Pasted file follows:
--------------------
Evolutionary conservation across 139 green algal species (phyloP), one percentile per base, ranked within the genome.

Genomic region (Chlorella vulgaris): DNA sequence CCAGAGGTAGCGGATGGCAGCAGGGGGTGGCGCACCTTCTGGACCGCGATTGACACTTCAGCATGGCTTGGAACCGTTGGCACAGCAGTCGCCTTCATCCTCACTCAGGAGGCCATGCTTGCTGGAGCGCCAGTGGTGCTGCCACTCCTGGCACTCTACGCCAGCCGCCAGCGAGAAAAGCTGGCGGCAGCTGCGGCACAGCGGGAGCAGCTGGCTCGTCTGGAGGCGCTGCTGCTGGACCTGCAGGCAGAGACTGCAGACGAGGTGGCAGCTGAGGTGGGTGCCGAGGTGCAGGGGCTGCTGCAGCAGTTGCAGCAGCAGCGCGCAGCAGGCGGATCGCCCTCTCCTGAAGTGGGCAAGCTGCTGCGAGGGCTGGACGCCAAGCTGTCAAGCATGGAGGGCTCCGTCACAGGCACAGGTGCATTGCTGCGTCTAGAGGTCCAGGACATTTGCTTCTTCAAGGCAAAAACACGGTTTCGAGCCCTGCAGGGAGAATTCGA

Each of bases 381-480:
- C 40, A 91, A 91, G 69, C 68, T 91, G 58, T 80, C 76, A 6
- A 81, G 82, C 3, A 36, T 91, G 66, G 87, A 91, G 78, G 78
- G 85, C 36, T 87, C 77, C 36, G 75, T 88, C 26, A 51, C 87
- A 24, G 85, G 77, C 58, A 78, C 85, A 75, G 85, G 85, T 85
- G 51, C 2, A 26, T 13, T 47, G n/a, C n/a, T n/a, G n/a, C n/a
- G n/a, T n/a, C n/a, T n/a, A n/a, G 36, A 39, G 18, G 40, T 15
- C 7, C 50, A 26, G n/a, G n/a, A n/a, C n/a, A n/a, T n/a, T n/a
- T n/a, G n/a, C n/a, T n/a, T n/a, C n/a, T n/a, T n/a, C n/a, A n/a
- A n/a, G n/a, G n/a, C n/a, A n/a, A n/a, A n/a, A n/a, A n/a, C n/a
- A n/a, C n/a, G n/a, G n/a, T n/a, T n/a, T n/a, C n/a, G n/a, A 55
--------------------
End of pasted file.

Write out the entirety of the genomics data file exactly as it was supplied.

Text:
Evolutionary conservation across 139 green algal species (phyloP), one percentile per base, ranked within the genome.

Genomic region (Chlorella vulgaris): DNA sequence CCAGAGGTAGCGGATGGCAGCAGGGGGTGGCGCACCTTCTGGACCGCGATTGACACTTCAGCATGGCTTGGAACCGTTGGCACAGCAGTCGCCTTCATCCTCACTCAGGAGGCCATGCTTGCTGGAGCGCCAGTGGTGCTGCCACTCCTGGCACTCTACGCCAGCCGCCAGCGAGAAAAGCTGGCGGCAGCTGCGGCACAGCGGGAGCAGCTGGCTCGTCTGGAGGCGCTGCTGCTGGACCTGCAGGCAGAGACTGCAGACGAGGTGGCAGCTGAGGTGGGTGCCGAGGTGCAGGGGCTGCTGCAGCAGTTGCAGCAGCAGCGCGCAGCAGGCGGATCGCCCTCTCCTGAAGTGGGCAAGCTGCTGCGAGGGCTGGACGCCAAGCTGTCAAGCATGGAGGGCTCCGTCACAGGCACAGGTGCATTGCTGCGTCTAGAGGTCCAGGACATTTGCTTCTTCAAGGCAAAAACACGGTTTCGAGCCCTGCAGGGAGAATTCGA

Each of bases 381-480:
- C 40, A 91, A 91, G 69, C 68, T 91, G 58, T 80, C 76, A 6
- A 81, G 82, C 3, A 36, T 91, G 66, G 87, A 91, G 78, G 78
- G 85, C 36, T 87, C 77, C 36, G 75, T 88, C 26, A 51, C 87
- A 24, G 85, G 77, C 58, A 78, C 85, A 75, G 85, G 85, T 85
- G 51, C 2, A 26, T 13, T 47, G n/a, C n/a, T n/a, G n/a, C n/a
- G n/a, T n/a, C n/a, T n/a, A n/a, G 36, A 39, G 18, G 40, T 15
- C 7, C 50, A 26, G n/a, G n/a, A n/a, C n/a, A n/a, T n/a, T n/a
- T n/a, G n/a, C n/a, T n/a, T n/a, C n/a, T n/a, T n/a, C n/a, A n/a
- A n/a, G n/a, G n/a, C n/a, A n/a, A n/a, A n/a, A n/a, A n/a, C n/a
- A n/a, C n/a, G n/a, G n/a, T n/a, T n/a, T n/a, C n/a, G n/a, A 55